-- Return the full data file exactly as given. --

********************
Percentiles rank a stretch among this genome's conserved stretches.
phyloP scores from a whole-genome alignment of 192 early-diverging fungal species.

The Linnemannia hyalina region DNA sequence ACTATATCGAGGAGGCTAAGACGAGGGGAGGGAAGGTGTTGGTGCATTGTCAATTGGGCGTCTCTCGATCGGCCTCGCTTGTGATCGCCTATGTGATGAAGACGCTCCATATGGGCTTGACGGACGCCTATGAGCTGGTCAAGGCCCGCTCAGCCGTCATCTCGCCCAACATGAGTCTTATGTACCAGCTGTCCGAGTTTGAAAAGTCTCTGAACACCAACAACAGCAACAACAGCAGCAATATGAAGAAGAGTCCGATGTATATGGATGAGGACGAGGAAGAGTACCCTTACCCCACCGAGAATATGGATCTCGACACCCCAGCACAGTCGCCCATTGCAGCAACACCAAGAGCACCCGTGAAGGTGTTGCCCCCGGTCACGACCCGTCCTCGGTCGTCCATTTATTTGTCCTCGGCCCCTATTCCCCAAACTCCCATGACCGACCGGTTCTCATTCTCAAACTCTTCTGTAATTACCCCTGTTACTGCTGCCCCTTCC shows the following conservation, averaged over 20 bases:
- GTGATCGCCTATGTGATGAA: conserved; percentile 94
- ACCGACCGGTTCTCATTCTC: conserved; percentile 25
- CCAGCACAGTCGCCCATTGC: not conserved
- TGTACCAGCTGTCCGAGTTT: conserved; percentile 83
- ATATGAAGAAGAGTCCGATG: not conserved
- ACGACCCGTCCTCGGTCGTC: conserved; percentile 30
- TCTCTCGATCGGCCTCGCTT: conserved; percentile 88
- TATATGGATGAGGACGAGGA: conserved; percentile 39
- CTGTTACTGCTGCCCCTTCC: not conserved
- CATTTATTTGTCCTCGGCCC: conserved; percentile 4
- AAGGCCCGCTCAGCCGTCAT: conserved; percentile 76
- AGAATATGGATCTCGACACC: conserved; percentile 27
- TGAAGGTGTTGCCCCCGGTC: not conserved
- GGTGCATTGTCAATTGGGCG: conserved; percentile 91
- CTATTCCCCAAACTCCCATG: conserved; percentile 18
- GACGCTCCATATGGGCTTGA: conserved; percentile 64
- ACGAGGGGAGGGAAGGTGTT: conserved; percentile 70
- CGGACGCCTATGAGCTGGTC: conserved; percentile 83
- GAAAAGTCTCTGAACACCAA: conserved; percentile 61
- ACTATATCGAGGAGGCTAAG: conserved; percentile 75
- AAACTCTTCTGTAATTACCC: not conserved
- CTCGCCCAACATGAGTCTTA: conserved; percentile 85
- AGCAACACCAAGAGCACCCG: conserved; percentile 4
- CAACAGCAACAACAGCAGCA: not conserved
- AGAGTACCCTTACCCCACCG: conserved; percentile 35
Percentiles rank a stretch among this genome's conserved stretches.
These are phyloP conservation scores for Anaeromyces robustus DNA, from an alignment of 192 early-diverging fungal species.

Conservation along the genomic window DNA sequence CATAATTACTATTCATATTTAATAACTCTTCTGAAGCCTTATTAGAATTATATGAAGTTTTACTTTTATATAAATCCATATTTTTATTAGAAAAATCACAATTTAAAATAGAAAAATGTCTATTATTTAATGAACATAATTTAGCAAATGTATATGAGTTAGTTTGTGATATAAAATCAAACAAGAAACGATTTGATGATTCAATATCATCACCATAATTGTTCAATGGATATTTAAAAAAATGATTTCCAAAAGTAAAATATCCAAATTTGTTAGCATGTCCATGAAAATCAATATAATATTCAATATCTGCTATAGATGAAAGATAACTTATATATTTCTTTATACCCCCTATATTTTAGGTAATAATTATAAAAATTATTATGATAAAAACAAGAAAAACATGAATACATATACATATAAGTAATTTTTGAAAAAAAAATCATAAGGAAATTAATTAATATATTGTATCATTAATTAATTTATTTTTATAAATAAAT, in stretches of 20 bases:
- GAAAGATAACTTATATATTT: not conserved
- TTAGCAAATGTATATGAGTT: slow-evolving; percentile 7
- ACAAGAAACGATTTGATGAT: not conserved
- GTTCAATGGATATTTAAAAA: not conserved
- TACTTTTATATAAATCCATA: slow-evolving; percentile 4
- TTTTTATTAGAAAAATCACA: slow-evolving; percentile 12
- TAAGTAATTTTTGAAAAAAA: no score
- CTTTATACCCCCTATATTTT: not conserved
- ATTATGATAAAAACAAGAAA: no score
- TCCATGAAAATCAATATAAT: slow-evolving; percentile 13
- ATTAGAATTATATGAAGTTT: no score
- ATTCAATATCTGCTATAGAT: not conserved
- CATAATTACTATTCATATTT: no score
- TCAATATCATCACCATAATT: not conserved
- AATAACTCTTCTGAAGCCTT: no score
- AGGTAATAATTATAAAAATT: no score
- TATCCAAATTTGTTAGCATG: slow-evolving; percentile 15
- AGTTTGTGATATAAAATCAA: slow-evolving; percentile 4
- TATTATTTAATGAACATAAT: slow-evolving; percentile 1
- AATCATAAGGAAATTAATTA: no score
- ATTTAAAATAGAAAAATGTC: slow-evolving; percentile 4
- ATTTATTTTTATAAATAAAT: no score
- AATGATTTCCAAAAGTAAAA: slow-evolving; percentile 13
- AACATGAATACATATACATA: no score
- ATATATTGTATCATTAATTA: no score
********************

Percentiles rank a stretch among this genome's conserved stretches.
phyloP scores from a whole-genome alignment of 192 early-diverging fungal species.

The Linnemannia hyalina region DNA sequence ACTATATCGAGGAGGCTAAGACGAGGGGAGGGAAGGTGTTGGTGCATTGTCAATTGGGCGTCTCTCGATCGGCCTCGCTTGTGATCGCCTATGTGATGAAGACGCTCCATATGGGCTTGACGGACGCCTATGAGCTGGTCAAGGCCCGCTCAGCCGTCATCTCGCCCAACATGAGTCTTATGTACCAGCTGTCCGAGTTTGAAAAGTCTCTGAACACCAACAACAGCAACAACAGCAGCAATATGAAGAAGAGTCCGATGTATATGGATGAGGACGAGGAAGAGTACCCTTACCCCACCGAGAATATGGATCTCGACACCCCAGCACAGTCGCCCATTGCAGCAACACCAAGAGCACCCGTGAAGGTGTTGCCCCCGGTCACGACCCGTCCTCGGTCGTCCATTTATTTGTCCTCGGCCCCTATTCCCCAAACTCCCATGACCGACCGGTTCTCATTCTCAAACTCTTCTGTAATTACCCCTGTTACTGCTGCCCCTTCC shows the following conservation, averaged over 20 bases:
- GTGATCGCCTATGTGATGAA: conserved; percentile 94
- ACCGACCGGTTCTCATTCTC: conserved; percentile 25
- CCAGCACAGTCGCCCATTGC: not conserved
- TGTACCAGCTGTCCGAGTTT: conserved; percentile 83
- ATATGAAGAAGAGTCCGATG: not conserved
- ACGACCCGTCCTCGGTCGTC: conserved; percentile 30
- TCTCTCGATCGGCCTCGCTT: conserved; percentile 88
- TATATGGATGAGGACGAGGA: conserved; percentile 39
- CTGTTACTGCTGCCCCTTCC: not conserved
- CATTTATTTGTCCTCGGCCC: conserved; percentile 4
- AAGGCCCGCTCAGCCGTCAT: conserved; percentile 76
- AGAATATGGATCTCGACACC: conserved; percentile 27
- TGAAGGTGTTGCCCCCGGTC: not conserved
- GGTGCATTGTCAATTGGGCG: conserved; percentile 91
- CTATTCCCCAAACTCCCATG: conserved; percentile 18
- GACGCTCCATATGGGCTTGA: conserved; percentile 64
- ACGAGGGGAGGGAAGGTGTT: conserved; percentile 70
- CGGACGCCTATGAGCTGGTC: conserved; percentile 83
- GAAAAGTCTCTGAACACCAA: conserved; percentile 61
- ACTATATCGAGGAGGCTAAG: conserved; percentile 75
- AAACTCTTCTGTAATTACCC: not conserved
- CTCGCCCAACATGAGTCTTA: conserved; percentile 85
- AGCAACACCAAGAGCACCCG: conserved; percentile 4
- CAACAGCAACAACAGCAGCA: not conserved
- AGAGTACCCTTACCCCACCG: conserved; percentile 35
Percentiles rank a stretch among this genome's conserved stretches.
These are phyloP conservation scores for Anaeromyces robustus DNA, from an alignment of 192 early-diverging fungal species.

Conservation along the genomic window DNA sequence CATAATTACTATTCATATTTAATAACTCTTCTGAAGCCTTATTAGAATTATATGAAGTTTTACTTTTATATAAATCCATATTTTTATTAGAAAAATCACAATTTAAAATAGAAAAATGTCTATTATTTAATGAACATAATTTAGCAAATGTATATGAGTTAGTTTGTGATATAAAATCAAACAAGAAACGATTTGATGATTCAATATCATCACCATAATTGTTCAATGGATATTTAAAAAAATGATTTCCAAAAGTAAAATATCCAAATTTGTTAGCATGTCCATGAAAATCAATATAATATTCAATATCTGCTATAGATGAAAGATAACTTATATATTTCTTTATACCCCCTATATTTTAGGTAATAATTATAAAAATTATTATGATAAAAACAAGAAAAACATGAATACATATACATATAAGTAATTTTTGAAAAAAAAATCATAAGGAAATTAATTAATATATTGTATCATTAATTAATTTATTTTTATAAATAAAT, in stretches of 20 bases:
- GAAAGATAACTTATATATTT: not conserved
- TTAGCAAATGTATATGAGTT: slow-evolving; percentile 7
- ACAAGAAACGATTTGATGAT: not conserved
- GTTCAATGGATATTTAAAAA: not conserved
- TACTTTTATATAAATCCATA: slow-evolving; percentile 4
- TTTTTATTAGAAAAATCACA: slow-evolving; percentile 12
- TAAGTAATTTTTGAAAAAAA: no score
- CTTTATACCCCCTATATTTT: not conserved
- ATTATGATAAAAACAAGAAA: no score
- TCCATGAAAATCAATATAAT: slow-evolving; percentile 13
- ATTAGAATTATATGAAGTTT: no score
- ATTCAATATCTGCTATAGAT: not conserved
- CATAATTACTATTCATATTT: no score
- TCAATATCATCACCATAATT: not conserved
- AATAACTCTTCTGAAGCCTT: no score
- AGGTAATAATTATAAAAATT: no score
- TATCCAAATTTGTTAGCATG: slow-evolving; percentile 15
- AGTTTGTGATATAAAATCAA: slow-evolving; percentile 4
- TATTATTTAATGAACATAAT: slow-evolving; percentile 1
- AATCATAAGGAAATTAATTA: no score
- ATTTAAAATAGAAAAATGTC: slow-evolving; percentile 4
- ATTTATTTTTATAAATAAAT: no score
- AATGATTTCCAAAAGTAAAA: slow-evolving; percentile 13
- AACATGAATACATATACATA: no score
- ATATATTGTATCATTAATTA: no score